Getting Your Flu Shot May Be More Important Than Ever
For years now, most of us have been focused on the COVID-19 pandemic that has sickened thousands of Americans and changed our lives in so many ways. And now, we’re entering flu season — another virus that spreads easily. And it’s important that we all take the flu as seriously as we’ve been taking COVID-19. After all, flu sickens thousands of people every year; one study estimates that between three and 11 percent of Americans get the flu during flu season, and many require hospitalization. Luckily, there is a seasonal flu vaccine available. September and October are considered ideal times for getting the vaccine, but getting it as late as January or beyond — whenever flu is still circulating — is still a good idea.
Most years, getting a flu vaccine is as easy as visiting your local pharmacy or clinic. Sometimes they’re available at workplaces. This year, however, getting the flu vaccine may be a little more challenging because of the continued need for social distancing. Health officials are working through this to find solutions. Talk to your health care provider about getting the vaccine, or visit vaccines.gov and use the Vaccine Finder tool to find a location near you once the flu vaccine becomes available. Or, download for more information on where to get your flu shot.
While there’s no crystal ball, the Centers for Disease Control and Prevention (CDC) does predict that both flu and COVID-19 will spread this fall and winter. Because it’s possible to get both illnesses at the same time, protecting yourself against the flu is more important than ever. Getting the flu vaccine will not protect you from the virus that causes COVID-19.
Currently, the best defense against COVID-19 is to avoid being exposed to it. The CDC recommends:
- Ensure you are up-to-date with COVID-19 vaccination.
- If you’re not up-to-date with your vaccines and have been exposed to COVID, it’s recommended that you mask for 10 days and get tested on Day Five.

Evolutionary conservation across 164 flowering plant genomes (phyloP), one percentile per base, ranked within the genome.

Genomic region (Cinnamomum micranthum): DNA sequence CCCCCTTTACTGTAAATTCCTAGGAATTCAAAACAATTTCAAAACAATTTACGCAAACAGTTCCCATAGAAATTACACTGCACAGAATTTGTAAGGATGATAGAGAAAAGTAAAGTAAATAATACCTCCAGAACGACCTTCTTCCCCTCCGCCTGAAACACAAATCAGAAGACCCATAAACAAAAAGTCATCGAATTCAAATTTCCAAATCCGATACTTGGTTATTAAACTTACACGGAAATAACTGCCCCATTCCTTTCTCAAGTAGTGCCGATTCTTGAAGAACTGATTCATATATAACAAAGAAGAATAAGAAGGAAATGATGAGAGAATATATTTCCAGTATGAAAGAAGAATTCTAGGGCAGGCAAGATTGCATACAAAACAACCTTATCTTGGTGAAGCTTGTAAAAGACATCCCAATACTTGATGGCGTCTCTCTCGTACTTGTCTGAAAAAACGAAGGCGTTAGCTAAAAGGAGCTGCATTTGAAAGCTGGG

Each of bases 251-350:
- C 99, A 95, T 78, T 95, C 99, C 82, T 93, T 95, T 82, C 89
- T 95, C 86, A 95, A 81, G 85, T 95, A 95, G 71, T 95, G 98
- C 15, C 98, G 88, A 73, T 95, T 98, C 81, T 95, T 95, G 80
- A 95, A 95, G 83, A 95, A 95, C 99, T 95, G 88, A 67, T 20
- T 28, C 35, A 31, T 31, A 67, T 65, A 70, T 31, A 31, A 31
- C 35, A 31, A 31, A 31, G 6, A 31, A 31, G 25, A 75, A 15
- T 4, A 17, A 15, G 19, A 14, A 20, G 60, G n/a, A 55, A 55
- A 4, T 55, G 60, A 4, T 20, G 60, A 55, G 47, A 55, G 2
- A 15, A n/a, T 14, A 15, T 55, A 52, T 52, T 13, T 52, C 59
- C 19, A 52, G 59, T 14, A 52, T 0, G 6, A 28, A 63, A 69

- If you’ve tested positive and have a healthy immune system, you should isolate for five days.
- Once isolation has ended, the agency recommends you wear a high-quality mask through Day 10.
- Until Day 11 at least, you should refrain from visiting or being around people who are more likely to have severe outcomes from COVID.
These same safety measures can help prevent the spread of flu, too. But the best defense against flu is, by far, getting the flu vaccine every year. This is true for everyone 6 months old and older (there are exceptions, but very few.) There are different flu vaccines depending on a person’s age and other factors. For instance, babies do not get the same flu vaccine as most adults; adults over 65 may get a different vaccine as well. Talk to your health care provider about which vaccine is right for you and your family members.
Now that COVID-19 prevention measures have been emphasized for several years, perhaps we’ll help keep the spread of flu at bay as well by continuing to practice them according to CDC guidelines. But remember: getting your flu vaccine this fall — and even into the winter months — is the very best step you can take to avoid getting it.
By Laura Grathwol, Contributing Writer
Centers for Disease Control and Prevention. Key facts about influenza (flu). Accessed June 18, 2020.
Centers for Disease Control and Prevention. Frequently asked influenza (flu) questions: 2020 - 2021 Season. Accessed June 18, 2020.
Centers for Disease Control and Prevention. Healthy Habits to Help Prevent Flu. Accessed June 18, 2020.
Centers for Disease Control and Prevention. Who Should and Who Should NOT get a Flu Vaccine. Accessed June 18, 2020.
Last Updated June 24, 2020